We finally made it to Kyoto for Brian's day off yesterday. It was a very hot day and we walked nearly 8 and a half miles (actually it was 8.34 in Kyoto, we looked it up on walkjogrun.net. I am sure we did the other .2 in Kobe). There was one day in Paris when we also walked 8 miles when I was pregnant with Jane so we have a history of 8 mile walks. We love our wandering tourisim. It is the best way way with kids who need frequent stops and we got to see some really amazing things on and off the beaten path. I will have to have Brian fill in details, he pays attention to where we are going and the names of things. It was such a fun day, even with the extreme sweating. Our kids were such great little troopers. They really are great travel kids.





One of my favorite parts of the day was wandering through a very large cemetery area. It was so beautiful and peaceful and no other tourists, or anyone for that matter. Kyoto is amazing because it is just temple and shrine after temple and shrine.





We stopped here for a run around for our kids because there was a group of Japanese kids playing and making a lot of noise. We have told Colin so many times that these are special places where we have to be quiet and respectful so he was very amazed to find kids playing. We followed their lead and let the kids play. There was a very cute little Japanese boy who kept touching Jane's head. Colin found a group of three somewhat older boys and it was fun to watch him trying to connect with them. He went from talking to trying to initiate tag to a poking game which actually seemed to get off the ground for a minute. Then he tripped on a rock and skinned his knee a bit.





Jane made a slide.





It's our understanding that the brightly colored shrines and temples relate to the Shinto rituals, and are more concerned with events for the living- births, weddings etc. And the darker colored structures tend to be Buddhist and deal more in rituals surrounding the dead. This may or may not be an accurate summary.




Sometimes we let kids ride on top of the stroller.





Where is Colin?





There were little stands of bamboo forest here and there. It's cool to see the different types of vegetation.








This is at the Silver Temple. It's right up against the mountains on the east side of Kyoto. The gardens (as you can see) are immaculate. Every tiny bit of vegetation is tended to. We saw a man with a little broom sweeping up every little bit of dropped plant material in one of the wooded areas.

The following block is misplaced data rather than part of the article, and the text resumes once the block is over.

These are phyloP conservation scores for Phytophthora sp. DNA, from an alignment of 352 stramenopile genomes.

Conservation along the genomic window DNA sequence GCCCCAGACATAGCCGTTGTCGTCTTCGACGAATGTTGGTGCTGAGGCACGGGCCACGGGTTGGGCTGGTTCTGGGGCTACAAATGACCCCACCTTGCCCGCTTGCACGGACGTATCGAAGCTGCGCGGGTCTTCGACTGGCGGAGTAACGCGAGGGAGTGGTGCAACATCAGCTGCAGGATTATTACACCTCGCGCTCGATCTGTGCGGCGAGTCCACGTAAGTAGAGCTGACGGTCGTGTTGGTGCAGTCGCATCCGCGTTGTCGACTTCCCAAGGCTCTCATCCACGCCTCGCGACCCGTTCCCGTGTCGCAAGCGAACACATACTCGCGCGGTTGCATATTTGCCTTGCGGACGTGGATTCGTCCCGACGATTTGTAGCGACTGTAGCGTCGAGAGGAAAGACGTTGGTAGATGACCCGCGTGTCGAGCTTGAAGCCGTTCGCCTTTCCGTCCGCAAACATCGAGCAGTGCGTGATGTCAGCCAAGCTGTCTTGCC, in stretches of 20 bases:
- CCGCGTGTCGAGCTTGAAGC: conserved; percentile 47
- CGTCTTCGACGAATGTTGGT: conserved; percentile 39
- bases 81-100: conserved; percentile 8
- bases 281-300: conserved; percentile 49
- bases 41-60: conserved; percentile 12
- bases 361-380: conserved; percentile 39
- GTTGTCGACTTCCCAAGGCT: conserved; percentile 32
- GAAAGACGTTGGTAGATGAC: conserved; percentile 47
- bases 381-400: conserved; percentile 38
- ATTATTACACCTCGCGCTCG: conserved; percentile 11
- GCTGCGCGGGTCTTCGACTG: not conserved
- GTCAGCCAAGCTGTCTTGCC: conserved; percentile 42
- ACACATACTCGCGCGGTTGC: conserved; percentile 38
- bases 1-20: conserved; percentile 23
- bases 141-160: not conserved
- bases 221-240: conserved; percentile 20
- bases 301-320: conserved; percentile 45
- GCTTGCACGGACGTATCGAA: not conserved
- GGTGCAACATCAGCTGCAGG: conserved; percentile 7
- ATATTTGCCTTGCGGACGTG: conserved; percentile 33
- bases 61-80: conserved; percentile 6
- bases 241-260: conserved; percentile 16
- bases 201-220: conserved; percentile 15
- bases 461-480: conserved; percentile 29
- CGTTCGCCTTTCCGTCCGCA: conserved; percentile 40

One of the buildings at the silver temple. There were also areas of white sand that were meticulously sculpted, supposedly to enhance the effect of moonlight at night.


We got this photo after carrying the stroller with sleeping Jane up lots and lots of stairs.



I liked our stroller's reflection in this random old tv.



We walked the entire 3 km of the Philosopher's Path. It was so lovely.



This is the gateway to one temple. It is the largest gate of its kind in Japan.


I think these lanterns may relate to Gion Matsura, one of Japan's largest festivals that took place here about a week ago. Leading up to the festival they have three evenings of celebration. They are called the eve, the eve-eve, and the eve-eve-eve (English translation).


Kyoto is an interesting blend of zen paradise and bustling city. This is on one side of the street, and below is the other side.





Before heading back to the train we wandered through this pedestrian neighborhood, called Sannen-zaka. Things seem to take a break on Monday, since the Saturday and Sunday are nonstop activity here. Se we caught this picturesque district during an uncharacteristically quiet time. Walking by one house, we heard someone playing a traditional plucked instrument, maybe a Koto. It was kind of magical, though I'm sure it would be fun with everything open.
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2 Comments:

  1. Mrs. M said...
    Your pictures have made me decide to put Japan on my list of future travels. It looks so beautiful!
    Ann said...
    Kyoto is a must see city! Keep your eye out for deals from Texas!

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